I recently ran across a story from Christianity Today’s Ed Stetzer about young adults leaving church. About 70 percent of them do so, apparently, though Stetzer notes that two-thirds of them eventually return. He writes:
“Our teenagers aren’t primarily leaving because they have significant disagreements with their theological upbringing or out of some sense of rebellion. For the most part, they simply lose track of the church and stop seeing it as important to their life.”
It was about that point in the story when I realized that I’ve raised a statistic.
Oh, he’s more than that, of course. Colin, my 23-year-old son, is smart and funny and, as I’ve mentioned, a wicked-good rock climber. But he doesn’t go to church. He hasn’t since high school, a.k.a. the time we stopped forcing him to. Once he got in college, church went by the wayside.
This is a strangely difficult admission to publicize. When you work for an organization like Focus on the Family, your kids aren’t supposed to leave church. We publish reams of pamphlets specifically to keep that stuff from happening, right? We give lots of practical direction to help keep your kids thriving and in the faithful fold. Which just shows how horrible I am at following directions.
I always knew Colin would be a challenge. He’s a scientific dude, not prone to spiritual epiphanies. One night when he was six, and I was reading him the Creation story, he turned to me and said, “I don’t believe that.” The whole story seemed incredible to him—which, I told him, was part of the point: God can do pretty much anything He sets his mind to. It was the very first of dozens of conversations we’ve had about religion. When he’d come back from Sunday School or youth group, we’d talk. Sometimes I’d just watch his mind work and let him think.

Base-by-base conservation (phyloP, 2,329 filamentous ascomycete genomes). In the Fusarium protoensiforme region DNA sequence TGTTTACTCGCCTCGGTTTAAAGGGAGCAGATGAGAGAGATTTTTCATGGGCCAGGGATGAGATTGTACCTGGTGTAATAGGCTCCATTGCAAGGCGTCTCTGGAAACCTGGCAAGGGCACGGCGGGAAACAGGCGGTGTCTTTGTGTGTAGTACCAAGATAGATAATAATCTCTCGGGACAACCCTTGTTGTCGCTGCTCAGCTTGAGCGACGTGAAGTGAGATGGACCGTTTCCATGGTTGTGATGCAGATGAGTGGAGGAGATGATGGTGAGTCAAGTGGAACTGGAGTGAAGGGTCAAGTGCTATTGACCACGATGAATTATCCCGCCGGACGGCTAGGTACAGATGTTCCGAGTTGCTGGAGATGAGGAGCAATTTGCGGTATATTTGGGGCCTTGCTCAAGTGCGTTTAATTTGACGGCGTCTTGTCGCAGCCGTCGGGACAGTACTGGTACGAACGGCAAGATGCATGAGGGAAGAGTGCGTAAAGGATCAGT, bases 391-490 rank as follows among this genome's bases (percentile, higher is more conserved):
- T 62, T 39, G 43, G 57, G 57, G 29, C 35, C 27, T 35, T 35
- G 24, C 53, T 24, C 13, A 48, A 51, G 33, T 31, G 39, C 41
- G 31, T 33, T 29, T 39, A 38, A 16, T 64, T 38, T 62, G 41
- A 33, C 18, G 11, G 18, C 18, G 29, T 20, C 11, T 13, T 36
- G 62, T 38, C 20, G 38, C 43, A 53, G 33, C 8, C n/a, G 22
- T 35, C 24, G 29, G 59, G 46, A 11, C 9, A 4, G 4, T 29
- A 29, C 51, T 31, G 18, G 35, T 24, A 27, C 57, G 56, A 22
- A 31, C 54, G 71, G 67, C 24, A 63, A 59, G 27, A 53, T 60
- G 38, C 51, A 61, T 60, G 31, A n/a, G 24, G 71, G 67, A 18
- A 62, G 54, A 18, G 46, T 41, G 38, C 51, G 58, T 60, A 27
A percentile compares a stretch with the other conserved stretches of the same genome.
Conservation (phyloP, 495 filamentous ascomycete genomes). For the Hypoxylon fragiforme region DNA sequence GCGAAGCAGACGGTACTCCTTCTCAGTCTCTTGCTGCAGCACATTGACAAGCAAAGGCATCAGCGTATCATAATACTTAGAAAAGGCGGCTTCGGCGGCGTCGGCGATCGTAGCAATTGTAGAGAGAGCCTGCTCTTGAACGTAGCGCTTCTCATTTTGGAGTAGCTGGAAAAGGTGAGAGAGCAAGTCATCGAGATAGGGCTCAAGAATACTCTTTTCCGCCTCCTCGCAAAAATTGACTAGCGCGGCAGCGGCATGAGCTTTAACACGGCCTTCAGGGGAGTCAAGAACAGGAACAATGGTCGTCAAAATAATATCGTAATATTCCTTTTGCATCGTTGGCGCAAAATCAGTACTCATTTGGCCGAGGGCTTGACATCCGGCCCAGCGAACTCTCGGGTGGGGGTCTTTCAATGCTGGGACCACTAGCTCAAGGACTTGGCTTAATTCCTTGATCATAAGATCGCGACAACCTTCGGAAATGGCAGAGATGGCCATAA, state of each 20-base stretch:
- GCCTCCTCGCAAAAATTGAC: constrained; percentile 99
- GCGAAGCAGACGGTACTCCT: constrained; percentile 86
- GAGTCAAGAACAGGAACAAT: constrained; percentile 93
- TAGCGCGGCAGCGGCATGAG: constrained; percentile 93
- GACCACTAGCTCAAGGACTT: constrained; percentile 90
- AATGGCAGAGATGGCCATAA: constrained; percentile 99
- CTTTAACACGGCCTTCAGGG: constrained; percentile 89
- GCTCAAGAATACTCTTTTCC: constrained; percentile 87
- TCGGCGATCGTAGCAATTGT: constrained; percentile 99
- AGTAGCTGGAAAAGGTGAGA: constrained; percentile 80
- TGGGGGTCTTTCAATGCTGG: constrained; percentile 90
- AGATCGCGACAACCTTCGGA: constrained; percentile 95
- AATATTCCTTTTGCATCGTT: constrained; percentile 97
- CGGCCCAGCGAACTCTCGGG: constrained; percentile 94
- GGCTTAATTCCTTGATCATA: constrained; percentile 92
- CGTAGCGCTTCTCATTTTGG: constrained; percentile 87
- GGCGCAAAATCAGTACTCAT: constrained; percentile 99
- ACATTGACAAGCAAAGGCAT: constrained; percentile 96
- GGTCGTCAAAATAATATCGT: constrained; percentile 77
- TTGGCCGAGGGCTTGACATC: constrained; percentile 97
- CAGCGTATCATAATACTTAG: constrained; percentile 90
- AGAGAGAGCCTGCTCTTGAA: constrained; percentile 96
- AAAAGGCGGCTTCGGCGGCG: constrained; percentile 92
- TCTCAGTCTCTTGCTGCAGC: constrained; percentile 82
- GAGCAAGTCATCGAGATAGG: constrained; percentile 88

If we’re honest with ourselves, I think most of us would admit that, while our God is never changing, our relationship with Him does. There are seasons we feel ourselves resting on the heel of His hand. There are seasons we struggle. And Colin, blessed with a sharp but-forever-challenging mind, has had and will have more seasons than most.
And, because he’s all grown up and I can’t really force him to go to church without things getting really awkward, I’m left to wonder what I could’ve done differently, and what I could still do.
It’s a hard place to be as a dad. Let’s admit it, a sad place. After all, we want our kids to be happy, and I believe God’s the key to that happiness. We want our kids to be loved, and God’s the source of it all. Colin hasn’t forsaken the faith, but I want it to be as important to him as it is to me. To see what I see in it. But it’s impossible to force someone to look through another someone’s eyes.
And so for now, I kinda think I just have to be patient. I want to be available for him to talk with, to hash out questions with. I pray that I won’t get defensive during these conversations, that I won’t take offense, and that I’ll be able to express, as clearly and persuasively as I can, the messy beauty of Christianity. I want my wife and I to always provide a safe port for our son to come home to—to show Christ’s love and grace and joy through what we say and how we act.
And we do the hardest thing of all: We wait. It’s all in God’s hands, after all, and His timing is not ours. He doesn’t dabble in statistics. For God, we are people, not statistics—tools for His divine work. He has plans for Colin, I know it. And perhaps someday, my boy will feel God in a light barely imagined, as if a gray film was lifted from his eyes and he saw color for the first time.
Hey, it happened for me. Why not him?